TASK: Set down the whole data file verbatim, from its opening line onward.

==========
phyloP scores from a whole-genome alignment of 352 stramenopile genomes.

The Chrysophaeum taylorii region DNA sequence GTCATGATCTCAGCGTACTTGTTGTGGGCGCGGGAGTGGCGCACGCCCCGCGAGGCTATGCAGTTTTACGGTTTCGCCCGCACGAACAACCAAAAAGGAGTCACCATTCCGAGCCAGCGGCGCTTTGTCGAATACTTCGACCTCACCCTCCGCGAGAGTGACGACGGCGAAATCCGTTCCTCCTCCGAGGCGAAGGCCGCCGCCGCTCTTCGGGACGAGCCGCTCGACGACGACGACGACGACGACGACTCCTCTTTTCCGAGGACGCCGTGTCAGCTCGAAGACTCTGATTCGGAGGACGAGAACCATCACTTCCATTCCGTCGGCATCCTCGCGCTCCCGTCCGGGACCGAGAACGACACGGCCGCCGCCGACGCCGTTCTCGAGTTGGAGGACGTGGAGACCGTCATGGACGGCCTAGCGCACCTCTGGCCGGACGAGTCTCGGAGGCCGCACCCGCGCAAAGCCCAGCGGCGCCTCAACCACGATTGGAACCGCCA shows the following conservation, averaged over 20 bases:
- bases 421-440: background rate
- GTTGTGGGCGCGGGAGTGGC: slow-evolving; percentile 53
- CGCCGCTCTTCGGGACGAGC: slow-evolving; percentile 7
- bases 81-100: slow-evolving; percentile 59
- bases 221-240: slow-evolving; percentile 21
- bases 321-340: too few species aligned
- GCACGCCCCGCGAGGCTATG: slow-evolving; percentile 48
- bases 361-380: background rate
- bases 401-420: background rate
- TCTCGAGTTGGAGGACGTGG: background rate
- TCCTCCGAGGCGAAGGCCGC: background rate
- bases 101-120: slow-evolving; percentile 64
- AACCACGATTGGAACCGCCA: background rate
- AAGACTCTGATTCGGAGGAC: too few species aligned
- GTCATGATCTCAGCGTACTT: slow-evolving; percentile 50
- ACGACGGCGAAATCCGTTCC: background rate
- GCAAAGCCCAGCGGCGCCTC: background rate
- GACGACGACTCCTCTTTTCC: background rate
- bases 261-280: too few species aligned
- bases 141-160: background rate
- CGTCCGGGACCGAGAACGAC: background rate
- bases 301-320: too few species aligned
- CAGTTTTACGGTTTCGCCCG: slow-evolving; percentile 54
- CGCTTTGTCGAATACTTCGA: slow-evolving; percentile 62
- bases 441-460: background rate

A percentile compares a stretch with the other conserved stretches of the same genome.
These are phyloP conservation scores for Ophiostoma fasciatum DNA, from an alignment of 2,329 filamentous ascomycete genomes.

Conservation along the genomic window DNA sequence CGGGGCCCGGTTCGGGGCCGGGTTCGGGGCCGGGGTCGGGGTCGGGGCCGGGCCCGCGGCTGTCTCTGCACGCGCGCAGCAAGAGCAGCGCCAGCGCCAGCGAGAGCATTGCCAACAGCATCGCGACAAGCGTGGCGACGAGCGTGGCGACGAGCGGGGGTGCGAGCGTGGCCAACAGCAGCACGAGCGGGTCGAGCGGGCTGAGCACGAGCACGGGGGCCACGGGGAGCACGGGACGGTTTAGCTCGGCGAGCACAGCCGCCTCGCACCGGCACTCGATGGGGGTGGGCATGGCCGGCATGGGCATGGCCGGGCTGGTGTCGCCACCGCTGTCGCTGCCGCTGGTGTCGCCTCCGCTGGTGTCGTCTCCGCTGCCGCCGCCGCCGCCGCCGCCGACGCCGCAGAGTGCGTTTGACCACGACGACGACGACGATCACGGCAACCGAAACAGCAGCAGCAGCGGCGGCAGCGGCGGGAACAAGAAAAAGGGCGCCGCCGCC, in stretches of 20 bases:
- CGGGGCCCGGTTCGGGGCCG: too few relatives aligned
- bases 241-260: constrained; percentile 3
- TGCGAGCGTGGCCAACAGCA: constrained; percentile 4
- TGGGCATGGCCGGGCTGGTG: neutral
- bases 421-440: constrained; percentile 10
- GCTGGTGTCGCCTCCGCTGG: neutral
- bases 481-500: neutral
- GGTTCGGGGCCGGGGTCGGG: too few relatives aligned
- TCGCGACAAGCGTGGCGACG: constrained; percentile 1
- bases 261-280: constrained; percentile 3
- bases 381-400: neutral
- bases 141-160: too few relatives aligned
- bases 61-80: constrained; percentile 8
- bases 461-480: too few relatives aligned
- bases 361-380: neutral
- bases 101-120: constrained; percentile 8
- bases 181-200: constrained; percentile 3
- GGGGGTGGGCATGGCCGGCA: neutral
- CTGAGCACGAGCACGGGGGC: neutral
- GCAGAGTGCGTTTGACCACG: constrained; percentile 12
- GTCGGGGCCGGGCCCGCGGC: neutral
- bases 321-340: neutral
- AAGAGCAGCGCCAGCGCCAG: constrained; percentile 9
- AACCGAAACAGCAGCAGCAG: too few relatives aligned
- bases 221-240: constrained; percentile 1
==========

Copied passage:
phyloP scores from a whole-genome alignment of 352 stramenopile genomes.

The Chrysophaeum taylorii region DNA sequence GTCATGATCTCAGCGTACTTGTTGTGGGCGCGGGAGTGGCGCACGCCCCGCGAGGCTATGCAGTTTTACGGTTTCGCCCGCACGAACAACCAAAAAGGAGTCACCATTCCGAGCCAGCGGCGCTTTGTCGAATACTTCGACCTCACCCTCCGCGAGAGTGACGACGGCGAAATCCGTTCCTCCTCCGAGGCGAAGGCCGCCGCCGCTCTTCGGGACGAGCCGCTCGACGACGACGACGACGACGACGACTCCTCTTTTCCGAGGACGCCGTGTCAGCTCGAAGACTCTGATTCGGAGGACGAGAACCATCACTTCCATTCCGTCGGCATCCTCGCGCTCCCGTCCGGGACCGAGAACGACACGGCCGCCGCCGACGCCGTTCTCGAGTTGGAGGACGTGGAGACCGTCATGGACGGCCTAGCGCACCTCTGGCCGGACGAGTCTCGGAGGCCGCACCCGCGCAAAGCCCAGCGGCGCCTCAACCACGATTGGAACCGCCA shows the following conservation, averaged over 20 bases:
- bases 421-440: background rate
- GTTGTGGGCGCGGGAGTGGC: slow-evolving; percentile 53
- CGCCGCTCTTCGGGACGAGC: slow-evolving; percentile 7
- bases 81-100: slow-evolving; percentile 59
- bases 221-240: slow-evolving; percentile 21
- bases 321-340: too few species aligned
- GCACGCCCCGCGAGGCTATG: slow-evolving; percentile 48
- bases 361-380: background rate
- bases 401-420: background rate
- TCTCGAGTTGGAGGACGTGG: background rate
- TCCTCCGAGGCGAAGGCCGC: background rate
- bases 101-120: slow-evolving; percentile 64
- AACCACGATTGGAACCGCCA: background rate
- AAGACTCTGATTCGGAGGAC: too few species aligned
- GTCATGATCTCAGCGTACTT: slow-evolving; percentile 50
- ACGACGGCGAAATCCGTTCC: background rate
- GCAAAGCCCAGCGGCGCCTC: background rate
- GACGACGACTCCTCTTTTCC: background rate
- bases 261-280: too few species aligned
- bases 141-160: background rate
- CGTCCGGGACCGAGAACGAC: background rate
- bases 301-320: too few species aligned
- CAGTTTTACGGTTTCGCCCG: slow-evolving; percentile 54
- CGCTTTGTCGAATACTTCGA: slow-evolving; percentile 62
- bases 441-460: background rate

A percentile compares a stretch with the other conserved stretches of the same genome.
These are phyloP conservation scores for Ophiostoma fasciatum DNA, from an alignment of 2,329 filamentous ascomycete genomes.

Conservation along the genomic window DNA sequence CGGGGCCCGGTTCGGGGCCGGGTTCGGGGCCGGGGTCGGGGTCGGGGCCGGGCCCGCGGCTGTCTCTGCACGCGCGCAGCAAGAGCAGCGCCAGCGCCAGCGAGAGCATTGCCAACAGCATCGCGACAAGCGTGGCGACGAGCGTGGCGACGAGCGGGGGTGCGAGCGTGGCCAACAGCAGCACGAGCGGGTCGAGCGGGCTGAGCACGAGCACGGGGGCCACGGGGAGCACGGGACGGTTTAGCTCGGCGAGCACAGCCGCCTCGCACCGGCACTCGATGGGGGTGGGCATGGCCGGCATGGGCATGGCCGGGCTGGTGTCGCCACCGCTGTCGCTGCCGCTGGTGTCGCCTCCGCTGGTGTCGTCTCCGCTGCCGCCGCCGCCGCCGCCGCCGACGCCGCAGAGTGCGTTTGACCACGACGACGACGACGATCACGGCAACCGAAACAGCAGCAGCAGCGGCGGCAGCGGCGGGAACAAGAAAAAGGGCGCCGCCGCC, in stretches of 20 bases:
- CGGGGCCCGGTTCGGGGCCG: too few relatives aligned
- bases 241-260: constrained; percentile 3
- TGCGAGCGTGGCCAACAGCA: constrained; percentile 4
- TGGGCATGGCCGGGCTGGTG: neutral
- bases 421-440: constrained; percentile 10
- GCTGGTGTCGCCTCCGCTGG: neutral
- bases 481-500: neutral
- GGTTCGGGGCCGGGGTCGGG: too few relatives aligned
- TCGCGACAAGCGTGGCGACG: constrained; percentile 1
- bases 261-280: constrained; percentile 3
- bases 381-400: neutral
- bases 141-160: too few relatives aligned
- bases 61-80: constrained; percentile 8
- bases 461-480: too few relatives aligned
- bases 361-380: neutral
- bases 101-120: constrained; percentile 8
- bases 181-200: constrained; percentile 3
- GGGGGTGGGCATGGCCGGCA: neutral
- CTGAGCACGAGCACGGGGGC: neutral
- GCAGAGTGCGTTTGACCACG: constrained; percentile 12
- GTCGGGGCCGGGCCCGCGGC: neutral
- bases 321-340: neutral
- AAGAGCAGCGCCAGCGCCAG: constrained; percentile 9
- AACCGAAACAGCAGCAGCAG: too few relatives aligned
- bases 221-240: constrained; percentile 1